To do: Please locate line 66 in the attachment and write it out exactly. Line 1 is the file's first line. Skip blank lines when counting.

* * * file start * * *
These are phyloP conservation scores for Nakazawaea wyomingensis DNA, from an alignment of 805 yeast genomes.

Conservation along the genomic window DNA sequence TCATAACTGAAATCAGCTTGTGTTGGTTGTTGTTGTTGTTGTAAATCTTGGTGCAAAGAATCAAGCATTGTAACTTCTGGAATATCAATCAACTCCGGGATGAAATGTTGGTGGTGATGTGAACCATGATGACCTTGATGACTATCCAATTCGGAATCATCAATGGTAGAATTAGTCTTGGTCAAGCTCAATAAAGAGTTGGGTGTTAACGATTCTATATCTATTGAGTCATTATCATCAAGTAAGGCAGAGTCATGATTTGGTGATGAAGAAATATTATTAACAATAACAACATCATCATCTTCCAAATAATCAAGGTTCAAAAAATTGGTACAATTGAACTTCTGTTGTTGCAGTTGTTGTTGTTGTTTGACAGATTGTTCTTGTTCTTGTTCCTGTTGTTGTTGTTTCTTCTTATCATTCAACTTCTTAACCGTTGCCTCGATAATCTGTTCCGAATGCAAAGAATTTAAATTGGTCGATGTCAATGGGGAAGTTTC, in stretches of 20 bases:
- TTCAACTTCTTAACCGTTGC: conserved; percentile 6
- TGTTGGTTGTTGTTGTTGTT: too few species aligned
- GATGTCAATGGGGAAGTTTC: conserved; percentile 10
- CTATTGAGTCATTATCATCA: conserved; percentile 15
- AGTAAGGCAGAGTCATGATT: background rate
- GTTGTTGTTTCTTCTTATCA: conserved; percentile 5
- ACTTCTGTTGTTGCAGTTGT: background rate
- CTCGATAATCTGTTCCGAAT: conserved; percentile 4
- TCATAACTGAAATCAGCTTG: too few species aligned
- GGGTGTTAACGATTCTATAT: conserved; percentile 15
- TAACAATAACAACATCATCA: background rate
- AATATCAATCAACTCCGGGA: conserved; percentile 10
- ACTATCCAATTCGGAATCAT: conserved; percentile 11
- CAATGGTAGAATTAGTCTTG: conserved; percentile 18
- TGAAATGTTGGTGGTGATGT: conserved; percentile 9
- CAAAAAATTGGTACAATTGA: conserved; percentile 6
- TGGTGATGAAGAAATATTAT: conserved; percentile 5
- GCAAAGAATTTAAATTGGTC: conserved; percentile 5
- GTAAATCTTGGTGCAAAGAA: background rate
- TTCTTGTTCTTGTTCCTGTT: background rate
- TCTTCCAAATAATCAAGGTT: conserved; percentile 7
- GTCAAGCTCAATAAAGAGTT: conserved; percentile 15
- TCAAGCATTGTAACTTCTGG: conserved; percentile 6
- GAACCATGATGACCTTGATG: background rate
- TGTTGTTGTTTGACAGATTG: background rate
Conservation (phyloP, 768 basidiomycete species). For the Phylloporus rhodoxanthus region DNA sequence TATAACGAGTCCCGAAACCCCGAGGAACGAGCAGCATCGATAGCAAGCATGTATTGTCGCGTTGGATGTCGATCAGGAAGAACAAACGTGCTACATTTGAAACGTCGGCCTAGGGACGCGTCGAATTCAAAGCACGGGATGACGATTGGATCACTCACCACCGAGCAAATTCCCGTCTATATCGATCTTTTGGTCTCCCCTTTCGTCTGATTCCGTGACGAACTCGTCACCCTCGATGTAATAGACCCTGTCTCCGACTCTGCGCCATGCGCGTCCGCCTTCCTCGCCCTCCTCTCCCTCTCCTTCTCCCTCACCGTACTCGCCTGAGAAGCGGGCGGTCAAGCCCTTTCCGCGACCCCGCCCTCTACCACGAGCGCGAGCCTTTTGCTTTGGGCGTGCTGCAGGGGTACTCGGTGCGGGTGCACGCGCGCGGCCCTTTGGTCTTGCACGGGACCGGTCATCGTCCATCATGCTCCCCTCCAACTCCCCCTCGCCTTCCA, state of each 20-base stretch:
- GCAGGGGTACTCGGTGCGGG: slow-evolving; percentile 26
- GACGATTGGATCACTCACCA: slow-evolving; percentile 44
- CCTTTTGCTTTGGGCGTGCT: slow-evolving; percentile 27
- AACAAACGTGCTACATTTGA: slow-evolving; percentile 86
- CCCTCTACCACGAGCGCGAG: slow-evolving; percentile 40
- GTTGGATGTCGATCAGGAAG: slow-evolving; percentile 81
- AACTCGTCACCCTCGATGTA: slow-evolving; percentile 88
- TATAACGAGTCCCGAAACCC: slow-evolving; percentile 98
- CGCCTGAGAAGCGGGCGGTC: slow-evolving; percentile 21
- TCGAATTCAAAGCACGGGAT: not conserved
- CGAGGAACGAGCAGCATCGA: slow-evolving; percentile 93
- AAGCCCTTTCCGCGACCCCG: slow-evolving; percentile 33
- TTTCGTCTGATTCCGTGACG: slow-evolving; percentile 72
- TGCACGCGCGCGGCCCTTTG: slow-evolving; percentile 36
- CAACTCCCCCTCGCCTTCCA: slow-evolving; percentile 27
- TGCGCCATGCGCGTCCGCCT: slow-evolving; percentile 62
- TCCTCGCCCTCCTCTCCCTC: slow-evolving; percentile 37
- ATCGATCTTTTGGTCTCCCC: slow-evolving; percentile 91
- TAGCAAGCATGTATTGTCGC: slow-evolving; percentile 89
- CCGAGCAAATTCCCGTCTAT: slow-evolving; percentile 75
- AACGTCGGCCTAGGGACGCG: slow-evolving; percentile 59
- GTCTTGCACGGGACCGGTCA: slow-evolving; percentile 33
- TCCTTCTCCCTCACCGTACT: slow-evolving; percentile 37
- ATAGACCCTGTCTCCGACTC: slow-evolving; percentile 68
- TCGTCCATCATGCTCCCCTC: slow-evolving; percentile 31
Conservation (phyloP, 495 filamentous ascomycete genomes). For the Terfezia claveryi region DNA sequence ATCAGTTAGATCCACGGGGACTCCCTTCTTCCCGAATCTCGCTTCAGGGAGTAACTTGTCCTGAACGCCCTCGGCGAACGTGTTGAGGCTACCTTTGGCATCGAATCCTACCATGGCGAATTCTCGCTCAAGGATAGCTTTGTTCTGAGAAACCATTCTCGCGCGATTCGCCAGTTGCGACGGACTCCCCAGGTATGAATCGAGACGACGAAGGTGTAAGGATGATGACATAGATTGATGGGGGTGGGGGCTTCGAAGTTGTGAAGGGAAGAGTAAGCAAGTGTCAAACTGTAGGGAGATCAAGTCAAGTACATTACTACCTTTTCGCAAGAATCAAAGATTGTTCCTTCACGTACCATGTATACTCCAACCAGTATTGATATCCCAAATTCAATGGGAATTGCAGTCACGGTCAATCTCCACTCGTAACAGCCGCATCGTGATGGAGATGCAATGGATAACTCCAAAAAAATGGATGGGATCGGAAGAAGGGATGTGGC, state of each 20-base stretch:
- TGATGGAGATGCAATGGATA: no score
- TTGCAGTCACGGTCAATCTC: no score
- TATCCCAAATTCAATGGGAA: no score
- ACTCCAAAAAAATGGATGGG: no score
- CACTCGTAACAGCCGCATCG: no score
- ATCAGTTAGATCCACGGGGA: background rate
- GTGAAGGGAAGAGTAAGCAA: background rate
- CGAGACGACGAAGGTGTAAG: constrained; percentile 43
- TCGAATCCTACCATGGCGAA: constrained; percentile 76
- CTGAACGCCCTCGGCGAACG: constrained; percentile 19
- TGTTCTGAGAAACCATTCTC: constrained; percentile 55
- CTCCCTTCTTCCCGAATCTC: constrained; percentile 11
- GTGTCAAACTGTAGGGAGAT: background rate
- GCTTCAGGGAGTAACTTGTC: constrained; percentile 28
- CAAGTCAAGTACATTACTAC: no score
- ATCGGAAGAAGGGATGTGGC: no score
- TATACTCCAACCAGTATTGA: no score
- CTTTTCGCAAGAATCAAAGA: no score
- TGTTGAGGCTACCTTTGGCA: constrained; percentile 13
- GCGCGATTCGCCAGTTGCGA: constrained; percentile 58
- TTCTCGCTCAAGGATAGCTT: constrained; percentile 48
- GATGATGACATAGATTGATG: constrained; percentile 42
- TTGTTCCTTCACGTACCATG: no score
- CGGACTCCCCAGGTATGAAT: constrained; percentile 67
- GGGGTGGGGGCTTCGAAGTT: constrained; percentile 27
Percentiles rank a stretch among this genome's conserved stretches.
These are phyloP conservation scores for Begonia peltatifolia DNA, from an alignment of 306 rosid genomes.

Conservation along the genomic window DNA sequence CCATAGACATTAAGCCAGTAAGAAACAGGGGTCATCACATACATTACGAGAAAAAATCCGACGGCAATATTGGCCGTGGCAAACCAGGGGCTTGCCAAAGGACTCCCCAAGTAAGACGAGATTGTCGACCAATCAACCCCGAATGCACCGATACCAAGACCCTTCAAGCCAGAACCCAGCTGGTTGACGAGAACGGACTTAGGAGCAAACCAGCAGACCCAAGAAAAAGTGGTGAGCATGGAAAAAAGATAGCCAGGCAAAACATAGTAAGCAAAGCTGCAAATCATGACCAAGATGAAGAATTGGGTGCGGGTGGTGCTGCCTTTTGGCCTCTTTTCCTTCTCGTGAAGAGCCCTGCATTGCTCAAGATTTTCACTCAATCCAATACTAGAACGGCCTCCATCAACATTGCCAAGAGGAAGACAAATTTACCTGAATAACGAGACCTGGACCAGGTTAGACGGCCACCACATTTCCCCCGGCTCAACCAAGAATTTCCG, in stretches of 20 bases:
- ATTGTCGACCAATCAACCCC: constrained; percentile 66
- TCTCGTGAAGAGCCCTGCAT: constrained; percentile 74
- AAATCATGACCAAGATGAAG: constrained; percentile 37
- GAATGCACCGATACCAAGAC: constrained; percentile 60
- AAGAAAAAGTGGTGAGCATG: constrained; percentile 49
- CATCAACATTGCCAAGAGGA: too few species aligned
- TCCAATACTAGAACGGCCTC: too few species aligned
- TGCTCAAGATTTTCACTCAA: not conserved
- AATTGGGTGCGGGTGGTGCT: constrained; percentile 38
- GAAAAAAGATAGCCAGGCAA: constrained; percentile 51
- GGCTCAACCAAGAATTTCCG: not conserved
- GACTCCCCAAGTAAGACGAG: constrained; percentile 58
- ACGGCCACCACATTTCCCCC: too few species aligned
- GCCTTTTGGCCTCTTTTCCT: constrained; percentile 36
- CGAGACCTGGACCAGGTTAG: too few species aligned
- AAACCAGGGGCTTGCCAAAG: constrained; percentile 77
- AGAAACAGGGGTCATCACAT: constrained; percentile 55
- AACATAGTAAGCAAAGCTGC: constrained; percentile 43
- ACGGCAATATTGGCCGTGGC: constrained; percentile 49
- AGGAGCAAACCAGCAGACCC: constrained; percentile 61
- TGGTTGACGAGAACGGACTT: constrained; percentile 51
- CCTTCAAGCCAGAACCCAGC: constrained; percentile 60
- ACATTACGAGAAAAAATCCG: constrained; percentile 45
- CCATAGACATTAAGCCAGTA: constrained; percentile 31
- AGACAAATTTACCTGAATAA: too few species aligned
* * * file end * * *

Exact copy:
- CTCCCTTCTTCCCGAATCTC: constrained; percentile 11